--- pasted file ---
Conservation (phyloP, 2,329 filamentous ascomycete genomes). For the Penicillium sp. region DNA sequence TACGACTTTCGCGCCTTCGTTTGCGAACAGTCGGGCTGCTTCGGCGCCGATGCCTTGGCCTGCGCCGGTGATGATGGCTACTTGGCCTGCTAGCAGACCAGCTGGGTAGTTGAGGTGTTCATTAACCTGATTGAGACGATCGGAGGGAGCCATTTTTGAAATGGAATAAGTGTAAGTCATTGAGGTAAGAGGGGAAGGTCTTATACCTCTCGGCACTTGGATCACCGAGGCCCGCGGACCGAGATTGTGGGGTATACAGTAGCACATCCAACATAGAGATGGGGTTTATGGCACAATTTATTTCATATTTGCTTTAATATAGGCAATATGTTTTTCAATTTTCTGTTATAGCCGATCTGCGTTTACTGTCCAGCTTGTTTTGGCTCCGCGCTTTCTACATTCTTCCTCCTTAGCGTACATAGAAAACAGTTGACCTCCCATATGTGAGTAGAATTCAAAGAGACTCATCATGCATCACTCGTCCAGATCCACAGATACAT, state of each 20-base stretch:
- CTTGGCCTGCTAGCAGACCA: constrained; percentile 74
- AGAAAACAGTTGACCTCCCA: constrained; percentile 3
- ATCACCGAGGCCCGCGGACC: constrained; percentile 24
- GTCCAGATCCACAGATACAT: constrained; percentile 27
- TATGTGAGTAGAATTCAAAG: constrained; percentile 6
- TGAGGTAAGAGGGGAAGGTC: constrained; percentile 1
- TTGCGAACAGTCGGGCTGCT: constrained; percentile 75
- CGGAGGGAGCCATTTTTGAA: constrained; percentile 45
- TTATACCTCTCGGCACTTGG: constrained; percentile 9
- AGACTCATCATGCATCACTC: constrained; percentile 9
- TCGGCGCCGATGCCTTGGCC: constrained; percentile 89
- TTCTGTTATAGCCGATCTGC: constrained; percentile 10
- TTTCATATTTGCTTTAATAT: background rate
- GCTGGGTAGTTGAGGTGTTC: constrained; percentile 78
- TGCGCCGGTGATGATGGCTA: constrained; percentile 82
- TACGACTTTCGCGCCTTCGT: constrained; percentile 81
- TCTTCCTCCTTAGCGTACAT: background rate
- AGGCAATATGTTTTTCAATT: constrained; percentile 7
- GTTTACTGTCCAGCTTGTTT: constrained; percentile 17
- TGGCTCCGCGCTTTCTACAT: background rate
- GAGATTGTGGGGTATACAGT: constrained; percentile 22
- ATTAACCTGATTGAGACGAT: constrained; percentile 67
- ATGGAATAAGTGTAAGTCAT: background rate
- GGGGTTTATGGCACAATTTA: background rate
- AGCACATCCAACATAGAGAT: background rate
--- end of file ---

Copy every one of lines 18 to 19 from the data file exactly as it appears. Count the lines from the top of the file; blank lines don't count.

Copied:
- TCTTCCTCCTTAGCGTACAT: background rate
- AGGCAATATGTTTTTCAATT: constrained; percentile 7